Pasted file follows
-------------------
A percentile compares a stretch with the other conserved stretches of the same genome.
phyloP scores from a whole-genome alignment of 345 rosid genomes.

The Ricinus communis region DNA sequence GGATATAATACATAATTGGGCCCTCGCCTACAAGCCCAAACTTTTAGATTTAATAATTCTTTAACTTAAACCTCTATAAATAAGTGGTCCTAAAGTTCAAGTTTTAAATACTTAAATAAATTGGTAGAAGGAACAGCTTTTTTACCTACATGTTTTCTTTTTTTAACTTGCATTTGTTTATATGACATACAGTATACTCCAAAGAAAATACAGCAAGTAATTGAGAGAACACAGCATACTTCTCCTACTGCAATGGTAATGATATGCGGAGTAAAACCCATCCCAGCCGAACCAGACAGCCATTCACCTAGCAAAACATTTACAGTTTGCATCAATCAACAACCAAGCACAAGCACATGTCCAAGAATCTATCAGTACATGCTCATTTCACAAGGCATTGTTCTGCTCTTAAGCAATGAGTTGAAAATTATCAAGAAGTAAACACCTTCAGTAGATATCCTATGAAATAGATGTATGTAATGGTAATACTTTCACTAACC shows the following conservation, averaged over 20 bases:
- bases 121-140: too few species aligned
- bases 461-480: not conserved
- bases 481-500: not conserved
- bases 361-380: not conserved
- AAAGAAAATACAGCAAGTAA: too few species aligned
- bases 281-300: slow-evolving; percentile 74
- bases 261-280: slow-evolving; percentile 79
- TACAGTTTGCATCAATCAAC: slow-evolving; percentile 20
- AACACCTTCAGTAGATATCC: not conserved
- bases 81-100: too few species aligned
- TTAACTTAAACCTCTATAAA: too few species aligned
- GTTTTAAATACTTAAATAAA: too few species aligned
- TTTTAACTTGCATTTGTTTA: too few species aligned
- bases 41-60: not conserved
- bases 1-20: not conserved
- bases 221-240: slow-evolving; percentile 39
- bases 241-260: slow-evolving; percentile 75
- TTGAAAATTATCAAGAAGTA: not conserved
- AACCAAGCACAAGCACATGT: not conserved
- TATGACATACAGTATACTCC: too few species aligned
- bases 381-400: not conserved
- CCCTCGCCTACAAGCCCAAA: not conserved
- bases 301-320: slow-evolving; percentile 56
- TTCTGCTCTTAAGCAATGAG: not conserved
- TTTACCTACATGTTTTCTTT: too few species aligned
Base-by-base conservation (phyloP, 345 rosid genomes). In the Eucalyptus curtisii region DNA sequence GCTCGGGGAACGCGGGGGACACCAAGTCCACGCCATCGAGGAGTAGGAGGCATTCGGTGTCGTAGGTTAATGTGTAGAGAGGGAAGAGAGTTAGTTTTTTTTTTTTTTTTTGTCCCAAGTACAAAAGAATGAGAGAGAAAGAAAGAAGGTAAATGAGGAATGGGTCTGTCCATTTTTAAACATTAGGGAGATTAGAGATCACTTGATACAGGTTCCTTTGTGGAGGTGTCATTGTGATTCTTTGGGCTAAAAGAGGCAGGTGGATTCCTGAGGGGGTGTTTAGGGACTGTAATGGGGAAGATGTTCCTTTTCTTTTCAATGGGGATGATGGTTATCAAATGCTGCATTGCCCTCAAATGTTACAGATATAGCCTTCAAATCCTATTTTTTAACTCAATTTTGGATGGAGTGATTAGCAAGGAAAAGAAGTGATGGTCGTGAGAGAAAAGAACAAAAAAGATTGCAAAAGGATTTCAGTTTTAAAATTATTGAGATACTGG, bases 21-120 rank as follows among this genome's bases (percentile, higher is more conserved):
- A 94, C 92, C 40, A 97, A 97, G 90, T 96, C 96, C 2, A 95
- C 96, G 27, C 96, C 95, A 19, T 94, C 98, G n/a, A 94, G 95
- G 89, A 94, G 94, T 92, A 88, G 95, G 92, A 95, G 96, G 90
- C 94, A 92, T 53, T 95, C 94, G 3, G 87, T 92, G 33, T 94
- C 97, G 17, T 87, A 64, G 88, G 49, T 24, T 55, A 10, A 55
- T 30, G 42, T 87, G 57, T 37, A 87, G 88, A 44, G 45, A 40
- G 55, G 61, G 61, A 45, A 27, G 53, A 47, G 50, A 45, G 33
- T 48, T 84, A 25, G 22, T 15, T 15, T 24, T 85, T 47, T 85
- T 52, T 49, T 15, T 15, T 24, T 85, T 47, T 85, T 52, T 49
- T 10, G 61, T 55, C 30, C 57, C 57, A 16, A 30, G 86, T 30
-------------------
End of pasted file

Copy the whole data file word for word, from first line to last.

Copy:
A percentile compares a stretch with the other conserved stretches of the same genome.
phyloP scores from a whole-genome alignment of 345 rosid genomes.

The Ricinus communis region DNA sequence GGATATAATACATAATTGGGCCCTCGCCTACAAGCCCAAACTTTTAGATTTAATAATTCTTTAACTTAAACCTCTATAAATAAGTGGTCCTAAAGTTCAAGTTTTAAATACTTAAATAAATTGGTAGAAGGAACAGCTTTTTTACCTACATGTTTTCTTTTTTTAACTTGCATTTGTTTATATGACATACAGTATACTCCAAAGAAAATACAGCAAGTAATTGAGAGAACACAGCATACTTCTCCTACTGCAATGGTAATGATATGCGGAGTAAAACCCATCCCAGCCGAACCAGACAGCCATTCACCTAGCAAAACATTTACAGTTTGCATCAATCAACAACCAAGCACAAGCACATGTCCAAGAATCTATCAGTACATGCTCATTTCACAAGGCATTGTTCTGCTCTTAAGCAATGAGTTGAAAATTATCAAGAAGTAAACACCTTCAGTAGATATCCTATGAAATAGATGTATGTAATGGTAATACTTTCACTAACC shows the following conservation, averaged over 20 bases:
- bases 121-140: too few species aligned
- bases 461-480: not conserved
- bases 481-500: not conserved
- bases 361-380: not conserved
- AAAGAAAATACAGCAAGTAA: too few species aligned
- bases 281-300: slow-evolving; percentile 74
- bases 261-280: slow-evolving; percentile 79
- TACAGTTTGCATCAATCAAC: slow-evolving; percentile 20
- AACACCTTCAGTAGATATCC: not conserved
- bases 81-100: too few species aligned
- TTAACTTAAACCTCTATAAA: too few species aligned
- GTTTTAAATACTTAAATAAA: too few species aligned
- TTTTAACTTGCATTTGTTTA: too few species aligned
- bases 41-60: not conserved
- bases 1-20: not conserved
- bases 221-240: slow-evolving; percentile 39
- bases 241-260: slow-evolving; percentile 75
- TTGAAAATTATCAAGAAGTA: not conserved
- AACCAAGCACAAGCACATGT: not conserved
- TATGACATACAGTATACTCC: too few species aligned
- bases 381-400: not conserved
- CCCTCGCCTACAAGCCCAAA: not conserved
- bases 301-320: slow-evolving; percentile 56
- TTCTGCTCTTAAGCAATGAG: not conserved
- TTTACCTACATGTTTTCTTT: too few species aligned
Base-by-base conservation (phyloP, 345 rosid genomes). In the Eucalyptus curtisii region DNA sequence GCTCGGGGAACGCGGGGGACACCAAGTCCACGCCATCGAGGAGTAGGAGGCATTCGGTGTCGTAGGTTAATGTGTAGAGAGGGAAGAGAGTTAGTTTTTTTTTTTTTTTTTGTCCCAAGTACAAAAGAATGAGAGAGAAAGAAAGAAGGTAAATGAGGAATGGGTCTGTCCATTTTTAAACATTAGGGAGATTAGAGATCACTTGATACAGGTTCCTTTGTGGAGGTGTCATTGTGATTCTTTGGGCTAAAAGAGGCAGGTGGATTCCTGAGGGGGTGTTTAGGGACTGTAATGGGGAAGATGTTCCTTTTCTTTTCAATGGGGATGATGGTTATCAAATGCTGCATTGCCCTCAAATGTTACAGATATAGCCTTCAAATCCTATTTTTTAACTCAATTTTGGATGGAGTGATTAGCAAGGAAAAGAAGTGATGGTCGTGAGAGAAAAGAACAAAAAAGATTGCAAAAGGATTTCAGTTTTAAAATTATTGAGATACTGG, bases 21-120 rank as follows among this genome's bases (percentile, higher is more conserved):
- A 94, C 92, C 40, A 97, A 97, G 90, T 96, C 96, C 2, A 95
- C 96, G 27, C 96, C 95, A 19, T 94, C 98, G n/a, A 94, G 95
- G 89, A 94, G 94, T 92, A 88, G 95, G 92, A 95, G 96, G 90
- C 94, A 92, T 53, T 95, C 94, G 3, G 87, T 92, G 33, T 94
- C 97, G 17, T 87, A 64, G 88, G 49, T 24, T 55, A 10, A 55
- T 30, G 42, T 87, G 57, T 37, A 87, G 88, A 44, G 45, A 40
- G 55, G 61, G 61, A 45, A 27, G 53, A 47, G 50, A 45, G 33
- T 48, T 84, A 25, G 22, T 15, T 15, T 24, T 85, T 47, T 85
- T 52, T 49, T 15, T 15, T 24, T 85, T 47, T 85, T 52, T 49
- T 10, G 61, T 55, C 30, C 57, C 57, A 16, A 30, G 86, T 30